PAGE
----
Real estate market remains strong, buyer concerns about the future in Southwest Virginia
Sentiment concerning the Virginia real estate market remains strong, sustaining the strength from the first half of 2015. Respondents remain split over the direction of mortgage rates in the coming year, leading to an ambiguous impact on the market. Home buyers in Southwest Virginia are growing concerned about the market, particularly for the coming year. Although buyers are largely optimistic about the current market, the index fell dramatically in the region from last quarter. Potentially the anticipated surplus of homes from households leaving the area after the departure of several business did not come to fruition.
Real estate market sentiments remain strong into second half of 2015
Overall sentiments about the condition of the Virginia real estate market remain strong. Close to 31 percentage-point more respondents feel optimistic about the market today, statistically unchanged from May 2015. Also, 30 percentage-point more respondents say they are optimistic about the market for the coming year, which is down slightly since May 2015. Figure 1 shows the real estate indexes for the Commonwealth. Sixty-four percent of Virginians believe that the condition of the real estate market has improved since last year, up from May, while 17 percent believe that it has worsened. Additionally, 52 percent believe that conditions will improve over the next year, statistically unchanged from the first half of the year. Fourteen percent believe that the market will decline in the coming year, up slightly from last quarter.
Figure 1. Real Estate Index, Overall, Virginia (black line = thriving); current = compared to last year; future = next year
A variety of factors influence home buyers and sellers and the real estate market. The Virginia labor market is stronger than the nation as a whole. The preliminary July 2015 seasonally adjusted unemployment rate in the Commonwealth is 4.7 percent, below the national rate of 5.1 percent. Overall prices for goods and services remain low since the recent economic recession, and consumer sentiment in the Commonwealth remains at its highest levels since late 2011. Housing inventories are increasing across Virginia, likely due to fears of future rate hikes. In July, statewide inventories were up almost 1,600 from a year prior and well above the 15-year average. In February (the most recent value), the average listing price of a home was about $20,000 higher than a year ago and higher than its 15-year average value.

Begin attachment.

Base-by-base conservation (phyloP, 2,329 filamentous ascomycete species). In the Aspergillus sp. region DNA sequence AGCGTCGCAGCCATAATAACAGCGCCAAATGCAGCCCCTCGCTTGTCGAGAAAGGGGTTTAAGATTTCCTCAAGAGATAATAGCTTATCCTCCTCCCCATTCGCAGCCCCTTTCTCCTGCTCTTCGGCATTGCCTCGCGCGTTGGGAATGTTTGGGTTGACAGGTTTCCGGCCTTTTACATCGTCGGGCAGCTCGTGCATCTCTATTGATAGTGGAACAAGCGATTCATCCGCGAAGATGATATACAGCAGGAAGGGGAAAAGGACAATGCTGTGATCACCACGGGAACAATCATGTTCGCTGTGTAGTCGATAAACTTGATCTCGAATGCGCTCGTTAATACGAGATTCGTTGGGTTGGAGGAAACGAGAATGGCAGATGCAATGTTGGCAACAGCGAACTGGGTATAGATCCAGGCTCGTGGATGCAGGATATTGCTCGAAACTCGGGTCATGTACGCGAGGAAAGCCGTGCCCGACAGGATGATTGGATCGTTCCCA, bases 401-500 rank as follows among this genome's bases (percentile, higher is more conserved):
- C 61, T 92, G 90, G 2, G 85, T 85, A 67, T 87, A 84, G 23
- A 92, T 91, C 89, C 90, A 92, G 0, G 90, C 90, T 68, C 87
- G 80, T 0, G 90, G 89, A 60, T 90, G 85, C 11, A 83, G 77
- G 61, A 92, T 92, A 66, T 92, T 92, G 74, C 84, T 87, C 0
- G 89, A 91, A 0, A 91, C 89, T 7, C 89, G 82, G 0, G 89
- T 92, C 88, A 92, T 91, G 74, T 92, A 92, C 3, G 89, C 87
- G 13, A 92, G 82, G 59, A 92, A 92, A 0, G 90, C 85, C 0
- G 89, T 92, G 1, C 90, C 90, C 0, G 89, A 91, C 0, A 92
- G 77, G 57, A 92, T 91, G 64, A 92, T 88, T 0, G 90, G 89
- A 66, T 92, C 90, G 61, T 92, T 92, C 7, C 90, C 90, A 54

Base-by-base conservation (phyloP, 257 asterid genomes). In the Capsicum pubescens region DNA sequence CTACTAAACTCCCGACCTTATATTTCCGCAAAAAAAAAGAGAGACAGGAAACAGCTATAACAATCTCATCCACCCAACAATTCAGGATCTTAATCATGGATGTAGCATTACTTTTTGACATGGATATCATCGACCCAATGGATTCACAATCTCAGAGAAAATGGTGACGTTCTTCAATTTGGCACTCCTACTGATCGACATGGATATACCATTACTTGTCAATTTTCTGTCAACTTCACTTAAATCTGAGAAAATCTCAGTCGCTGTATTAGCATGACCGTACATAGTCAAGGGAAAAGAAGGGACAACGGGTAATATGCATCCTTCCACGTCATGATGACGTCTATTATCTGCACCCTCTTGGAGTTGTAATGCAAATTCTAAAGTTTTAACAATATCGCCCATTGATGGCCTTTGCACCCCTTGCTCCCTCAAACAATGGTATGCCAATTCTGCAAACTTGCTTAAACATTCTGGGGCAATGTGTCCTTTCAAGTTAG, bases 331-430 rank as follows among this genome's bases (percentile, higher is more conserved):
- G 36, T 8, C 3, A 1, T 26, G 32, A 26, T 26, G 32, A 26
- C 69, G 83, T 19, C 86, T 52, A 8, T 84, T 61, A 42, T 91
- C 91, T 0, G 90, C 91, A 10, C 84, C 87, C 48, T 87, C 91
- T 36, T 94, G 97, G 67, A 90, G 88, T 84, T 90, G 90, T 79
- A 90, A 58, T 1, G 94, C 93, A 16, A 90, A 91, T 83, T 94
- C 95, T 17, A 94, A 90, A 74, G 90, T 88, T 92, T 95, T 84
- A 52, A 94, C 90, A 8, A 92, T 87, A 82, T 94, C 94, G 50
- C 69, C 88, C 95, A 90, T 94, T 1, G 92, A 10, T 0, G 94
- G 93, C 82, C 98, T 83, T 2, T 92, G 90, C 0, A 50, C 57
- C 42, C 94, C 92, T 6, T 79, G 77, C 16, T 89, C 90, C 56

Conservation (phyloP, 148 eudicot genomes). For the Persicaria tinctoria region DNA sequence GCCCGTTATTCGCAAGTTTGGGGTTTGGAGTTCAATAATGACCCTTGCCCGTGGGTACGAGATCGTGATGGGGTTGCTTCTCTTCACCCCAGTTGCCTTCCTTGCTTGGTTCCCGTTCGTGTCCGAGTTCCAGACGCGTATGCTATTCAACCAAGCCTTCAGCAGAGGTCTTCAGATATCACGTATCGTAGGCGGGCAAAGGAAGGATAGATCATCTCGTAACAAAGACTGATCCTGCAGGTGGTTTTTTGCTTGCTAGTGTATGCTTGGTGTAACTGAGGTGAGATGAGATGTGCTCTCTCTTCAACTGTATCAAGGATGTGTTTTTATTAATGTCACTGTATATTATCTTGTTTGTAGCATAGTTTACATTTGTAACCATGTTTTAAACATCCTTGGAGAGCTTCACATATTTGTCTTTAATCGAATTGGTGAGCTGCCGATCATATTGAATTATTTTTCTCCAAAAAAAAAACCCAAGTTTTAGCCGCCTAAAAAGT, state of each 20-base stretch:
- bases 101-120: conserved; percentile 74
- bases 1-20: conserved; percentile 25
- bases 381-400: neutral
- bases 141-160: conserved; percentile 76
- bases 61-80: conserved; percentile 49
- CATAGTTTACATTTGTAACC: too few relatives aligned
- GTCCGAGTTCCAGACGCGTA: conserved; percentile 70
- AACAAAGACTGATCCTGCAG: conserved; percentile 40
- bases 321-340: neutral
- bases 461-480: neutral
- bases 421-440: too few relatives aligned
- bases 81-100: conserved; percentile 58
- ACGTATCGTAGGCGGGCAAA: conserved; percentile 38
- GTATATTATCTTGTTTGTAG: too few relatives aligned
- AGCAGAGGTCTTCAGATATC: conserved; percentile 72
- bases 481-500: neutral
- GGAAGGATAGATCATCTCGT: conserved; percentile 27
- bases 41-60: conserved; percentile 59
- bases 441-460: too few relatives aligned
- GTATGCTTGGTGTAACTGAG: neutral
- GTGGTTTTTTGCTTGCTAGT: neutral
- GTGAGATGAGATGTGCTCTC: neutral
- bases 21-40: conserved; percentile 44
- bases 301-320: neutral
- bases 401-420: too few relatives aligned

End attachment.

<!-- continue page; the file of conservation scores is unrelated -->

Real estate markets also face potential pushbacks. Some respondents say they anticipate rising mortgage rates, which is an added cost of buying a home. More than 31 percent of sellers who believe that markets will worsen in the coming year cite anticipated rising rates. Even so, mortgage rates are trending downward in the Commonwealth. On Sept. 2, 2015, zillow.com reported an average mortgage rate of 3.78 percent in the Commonwealth for a 30-year fixed rate mortgage with at least 20% down and a credit score of 740-850. Figure 2 shows these rates for the nation and the Commonwealth over the past two years.
Figure 2. 30-year mortgage rates February 2013-February 2015, US (green), Virginia (blue) (downloaded from zillow.com 9/2/2015)
Figure 3 shows index values for sellers in Virginia over the last year. Seller optimism about the coming year is strong and statistically unchanged from last quarter. Twenty-seven percentage point more respondents believe that the coming year will be a good time to sell a home, which is up since May. Low mortgage rates is the primary reason given for selling optimism, followed by higher housing prices and falling inventories.
Figure 3. Real Estate Index, Sellers, Virginia (black line = thriving); current = compared to last year; future = next year